Homebuyers did not overwhelmingly jump to purchase in the South Okanagan even with adjusted mortgage rules by the federal government.
“When it was first announced, activity increased on single family homes and townhomes below $350,000. I think it was new home buyers jumping in, but that did slow down as we drew near to this date. It waned off after the initial reaction to the announcement,” said James Palaino, president of the South Okanagan Real Estate Association.
In February the federal government announced a number of measured steps to support the long-term stability of Canada’s housing market. The government adjusted the rules for government-backed insured mortgages to require all borrowers meet the standards for a five-year fixed rate mortgage even if they choose a mortgage with a lower interest rate and shorter term, lowered the maximum amount Canadians can withdraw in refinancing their mortgages to 90 per cent from 95 per cent of the value of their homes and eliminated the 35-year mortgage.
Even with the changes Palaino said the market is fairly flat. A different scene from what it was in 2007 before the market slowed down in 2008.
“It’s not an exciting market right now. It is fairly consistent. It is good because people that need to buy and sell are doing just that. People that are speculating, well there is no reason to. People that at one point were just putting their home on the market because they thought they could get a good buck for it are not doing that either,” said Palaino.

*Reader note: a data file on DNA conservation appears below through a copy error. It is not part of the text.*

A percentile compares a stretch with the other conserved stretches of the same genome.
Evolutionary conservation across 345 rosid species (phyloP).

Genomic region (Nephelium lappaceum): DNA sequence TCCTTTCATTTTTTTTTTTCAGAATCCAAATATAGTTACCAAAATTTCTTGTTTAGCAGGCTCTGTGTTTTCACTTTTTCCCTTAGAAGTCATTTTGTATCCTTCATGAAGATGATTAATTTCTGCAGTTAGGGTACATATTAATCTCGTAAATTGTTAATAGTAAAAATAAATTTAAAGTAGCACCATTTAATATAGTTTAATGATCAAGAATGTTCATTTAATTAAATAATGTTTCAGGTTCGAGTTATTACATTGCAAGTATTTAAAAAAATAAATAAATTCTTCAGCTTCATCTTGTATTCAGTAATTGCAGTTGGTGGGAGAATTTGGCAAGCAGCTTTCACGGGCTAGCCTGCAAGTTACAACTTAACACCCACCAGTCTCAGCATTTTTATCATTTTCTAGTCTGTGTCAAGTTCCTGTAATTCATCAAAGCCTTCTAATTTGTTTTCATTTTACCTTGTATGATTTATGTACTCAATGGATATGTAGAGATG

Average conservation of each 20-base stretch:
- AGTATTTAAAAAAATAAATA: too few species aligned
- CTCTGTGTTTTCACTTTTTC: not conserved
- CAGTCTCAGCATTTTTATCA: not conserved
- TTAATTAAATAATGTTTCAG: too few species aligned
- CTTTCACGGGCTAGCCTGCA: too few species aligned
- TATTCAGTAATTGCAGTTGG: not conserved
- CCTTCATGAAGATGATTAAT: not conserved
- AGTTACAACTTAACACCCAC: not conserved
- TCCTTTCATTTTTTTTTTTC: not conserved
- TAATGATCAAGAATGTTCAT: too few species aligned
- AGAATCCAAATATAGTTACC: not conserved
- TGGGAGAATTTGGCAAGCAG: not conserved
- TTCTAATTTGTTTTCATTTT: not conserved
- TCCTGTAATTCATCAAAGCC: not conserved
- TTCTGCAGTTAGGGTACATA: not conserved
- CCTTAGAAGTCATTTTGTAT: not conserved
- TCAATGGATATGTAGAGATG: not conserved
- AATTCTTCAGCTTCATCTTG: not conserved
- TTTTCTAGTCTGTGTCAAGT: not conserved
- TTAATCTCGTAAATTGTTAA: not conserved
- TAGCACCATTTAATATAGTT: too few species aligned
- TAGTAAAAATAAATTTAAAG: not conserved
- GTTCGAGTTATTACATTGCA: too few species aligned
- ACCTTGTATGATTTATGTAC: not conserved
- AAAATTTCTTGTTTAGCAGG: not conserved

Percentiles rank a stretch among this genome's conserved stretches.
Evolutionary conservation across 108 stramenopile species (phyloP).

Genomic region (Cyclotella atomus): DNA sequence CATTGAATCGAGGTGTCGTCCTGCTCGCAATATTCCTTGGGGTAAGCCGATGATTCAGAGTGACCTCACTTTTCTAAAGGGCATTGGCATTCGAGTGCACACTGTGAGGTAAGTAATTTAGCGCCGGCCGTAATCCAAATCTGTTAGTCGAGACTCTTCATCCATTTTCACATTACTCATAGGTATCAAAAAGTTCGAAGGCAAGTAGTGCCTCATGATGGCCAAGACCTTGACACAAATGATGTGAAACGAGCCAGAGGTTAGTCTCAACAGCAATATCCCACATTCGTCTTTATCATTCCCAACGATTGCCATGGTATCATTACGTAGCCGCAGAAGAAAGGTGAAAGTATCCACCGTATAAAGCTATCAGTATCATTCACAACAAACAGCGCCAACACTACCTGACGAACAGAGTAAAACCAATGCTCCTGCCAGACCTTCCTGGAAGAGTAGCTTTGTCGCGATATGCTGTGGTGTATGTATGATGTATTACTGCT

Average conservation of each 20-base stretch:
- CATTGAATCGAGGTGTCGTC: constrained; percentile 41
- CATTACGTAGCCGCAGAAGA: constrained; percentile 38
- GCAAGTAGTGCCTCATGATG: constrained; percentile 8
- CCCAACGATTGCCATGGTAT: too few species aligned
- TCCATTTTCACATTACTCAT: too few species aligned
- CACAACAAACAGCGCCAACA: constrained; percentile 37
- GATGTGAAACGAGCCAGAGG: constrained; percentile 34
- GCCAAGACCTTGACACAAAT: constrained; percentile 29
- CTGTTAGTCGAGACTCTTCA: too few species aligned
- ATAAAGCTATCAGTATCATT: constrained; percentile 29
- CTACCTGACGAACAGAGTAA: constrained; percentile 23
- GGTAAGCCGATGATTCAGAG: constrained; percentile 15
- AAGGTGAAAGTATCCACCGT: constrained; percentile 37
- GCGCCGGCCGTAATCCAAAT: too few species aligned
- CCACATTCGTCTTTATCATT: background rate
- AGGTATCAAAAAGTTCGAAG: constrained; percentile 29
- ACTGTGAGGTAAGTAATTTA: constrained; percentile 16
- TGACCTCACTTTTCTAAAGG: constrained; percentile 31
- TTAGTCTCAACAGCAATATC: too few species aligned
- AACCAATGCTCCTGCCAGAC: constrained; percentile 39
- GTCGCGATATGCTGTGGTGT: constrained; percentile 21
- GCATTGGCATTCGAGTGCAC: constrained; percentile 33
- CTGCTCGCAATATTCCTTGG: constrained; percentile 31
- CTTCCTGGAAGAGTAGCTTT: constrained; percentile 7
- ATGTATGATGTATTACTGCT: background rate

The president of the South Okanagan Real Estate Association said he doesn’t see substantial price increases or decreases in the upcoming spring season, but does expect to see more houses on the market.
“I would fully expect a lot more within the next probably four to six weeks depending on our weather. Your house presents itself best when things start to green up and brighten up. Typically there is price increases in the spring, so I think buyers also will expect even though there is an increase in listings buyers will expect some slight increases I don’t think it will be anything substantial though,” said Palaino.
According to the B.C. Real Estate Association, the inventory of homes for sale is expected to edge higher as the number listings to the market advances during the first two quarters of 2011. Cameron Muir, BCREA chief economist, said the Okanagan market will trend from a buyer’s market towards balanced conditions.
“British Columbia housing markets are returning to normalcy after two years of volatility,” said Muir. “Employment and population growth will fuel consumer demand over the next two years. However, higher mortgage interest rates and tighter credit conditions for low equity home buyers will limit home sales to below the 10-year average of 87,600 units.”